Greece sends bailout compromise proposal to its creditors
ATHENS, Greece (AP) Greece requested Thursday a six-month extension in its rescue loan agreement but not the associated budget measures in a last-moment bid to break a deadlock with European creditors over its bailout program and end uncertainty over its future in the euro.
Dutch Finance Minister Jeroen Dijsselbloem said the 19 eurozone finance ministers whose meetings he heads would convene in Brussels on Friday, four days after the latest talks on the Greek bailout collapsed.
Thursday's request was made "to provide a protection umbrella for (Greece's) banking system," a government official said.
Speaking on customary condition of anonymity, he said the extension would concern the loan agreement that has kept Greece from bankruptcy since 2010, and whose main component expires in nine days.
But the official said Athens is not requesting an extension of the spending cuts, high taxation and reforms that have been a key condition of the bailout program but pushed the economy deeper into depression and record-high unemployment.
Eurozone countries had given Greece until Friday to accept both an extension to its loans program and its budget austerity measures.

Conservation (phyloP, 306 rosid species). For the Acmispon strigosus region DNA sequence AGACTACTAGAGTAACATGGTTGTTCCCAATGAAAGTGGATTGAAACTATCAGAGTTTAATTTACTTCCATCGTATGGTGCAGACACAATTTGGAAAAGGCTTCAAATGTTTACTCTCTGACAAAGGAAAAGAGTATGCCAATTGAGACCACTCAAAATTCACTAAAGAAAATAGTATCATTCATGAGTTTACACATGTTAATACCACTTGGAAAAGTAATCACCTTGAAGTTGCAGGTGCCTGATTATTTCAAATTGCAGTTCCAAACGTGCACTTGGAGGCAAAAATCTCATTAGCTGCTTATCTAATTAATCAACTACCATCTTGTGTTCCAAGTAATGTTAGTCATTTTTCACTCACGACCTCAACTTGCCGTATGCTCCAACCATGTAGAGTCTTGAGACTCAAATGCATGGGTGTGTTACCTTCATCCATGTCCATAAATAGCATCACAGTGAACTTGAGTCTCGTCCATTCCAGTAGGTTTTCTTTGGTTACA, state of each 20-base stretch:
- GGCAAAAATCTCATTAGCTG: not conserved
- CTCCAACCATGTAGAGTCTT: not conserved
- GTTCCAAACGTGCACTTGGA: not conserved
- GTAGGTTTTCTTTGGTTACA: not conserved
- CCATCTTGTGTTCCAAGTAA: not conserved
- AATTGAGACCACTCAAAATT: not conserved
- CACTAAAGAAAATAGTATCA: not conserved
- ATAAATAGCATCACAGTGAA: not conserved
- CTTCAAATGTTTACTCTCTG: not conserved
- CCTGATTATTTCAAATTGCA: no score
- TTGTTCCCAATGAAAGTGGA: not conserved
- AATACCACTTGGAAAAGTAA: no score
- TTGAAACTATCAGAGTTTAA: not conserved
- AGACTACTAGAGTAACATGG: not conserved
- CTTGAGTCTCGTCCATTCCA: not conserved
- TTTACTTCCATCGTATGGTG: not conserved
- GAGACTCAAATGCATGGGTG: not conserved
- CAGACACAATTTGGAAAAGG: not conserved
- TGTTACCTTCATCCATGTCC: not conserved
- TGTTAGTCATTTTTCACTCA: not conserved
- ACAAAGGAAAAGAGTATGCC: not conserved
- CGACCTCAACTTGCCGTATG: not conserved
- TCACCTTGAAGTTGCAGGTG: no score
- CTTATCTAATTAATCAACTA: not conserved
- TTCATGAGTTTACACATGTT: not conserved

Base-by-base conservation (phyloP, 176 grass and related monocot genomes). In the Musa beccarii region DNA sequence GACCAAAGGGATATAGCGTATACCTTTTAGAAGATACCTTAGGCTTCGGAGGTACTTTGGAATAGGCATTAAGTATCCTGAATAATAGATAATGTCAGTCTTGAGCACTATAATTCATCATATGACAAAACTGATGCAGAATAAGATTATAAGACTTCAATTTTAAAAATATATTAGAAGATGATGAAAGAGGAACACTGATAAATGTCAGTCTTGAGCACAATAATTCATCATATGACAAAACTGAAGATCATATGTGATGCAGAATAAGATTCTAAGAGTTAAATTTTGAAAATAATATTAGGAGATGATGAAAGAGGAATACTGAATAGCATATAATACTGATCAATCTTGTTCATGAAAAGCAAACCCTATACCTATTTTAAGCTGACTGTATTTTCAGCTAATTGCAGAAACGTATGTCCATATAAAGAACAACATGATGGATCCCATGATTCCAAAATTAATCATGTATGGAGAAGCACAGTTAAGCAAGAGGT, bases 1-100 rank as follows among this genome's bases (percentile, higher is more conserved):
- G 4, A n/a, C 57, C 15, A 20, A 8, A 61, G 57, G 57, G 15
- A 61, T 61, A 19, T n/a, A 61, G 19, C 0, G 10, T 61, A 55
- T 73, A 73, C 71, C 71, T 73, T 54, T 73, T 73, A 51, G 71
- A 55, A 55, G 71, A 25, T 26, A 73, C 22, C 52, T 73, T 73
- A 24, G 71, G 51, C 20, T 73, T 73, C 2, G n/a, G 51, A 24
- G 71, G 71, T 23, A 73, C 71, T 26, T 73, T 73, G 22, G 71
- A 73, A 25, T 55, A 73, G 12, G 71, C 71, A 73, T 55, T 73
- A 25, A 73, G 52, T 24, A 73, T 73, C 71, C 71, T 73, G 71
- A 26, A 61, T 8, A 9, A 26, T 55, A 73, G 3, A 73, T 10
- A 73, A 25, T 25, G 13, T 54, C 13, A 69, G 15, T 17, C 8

Greek shares were up 1.5 percent on the news in midday trading, while the Euro Stoxx 50 index was flat.
Government spokesman Gavriil Sakellaridis said earlier Thursday that Greece is doing everything it can to reach a speedy and mutually acceptable deal with the other 18 European countries that use the euro.
The European part of Greece's bailout expires on Feb. 28. If no deal is reached by then, the European Central Bank would face increased pressure from eurozone governments to cut off emergency financing for Greek banks.
That could place so huge a strain on the country's financial system that the government might be forced to print its own currency and leave the euro a worst-case scenario for all sides. European countries could be stuck with losses on their loans to Greece, which would suffer terribly, at least in the short term.
A new Greek currency would immediately drop in value, pushing up the cost of fuel and key consumer goods, most of which are imported. That would take a terrible toll on a society where poverty levels have surged, the average income has fallen by at least a third and one in five workers are unemployed mostly long-term.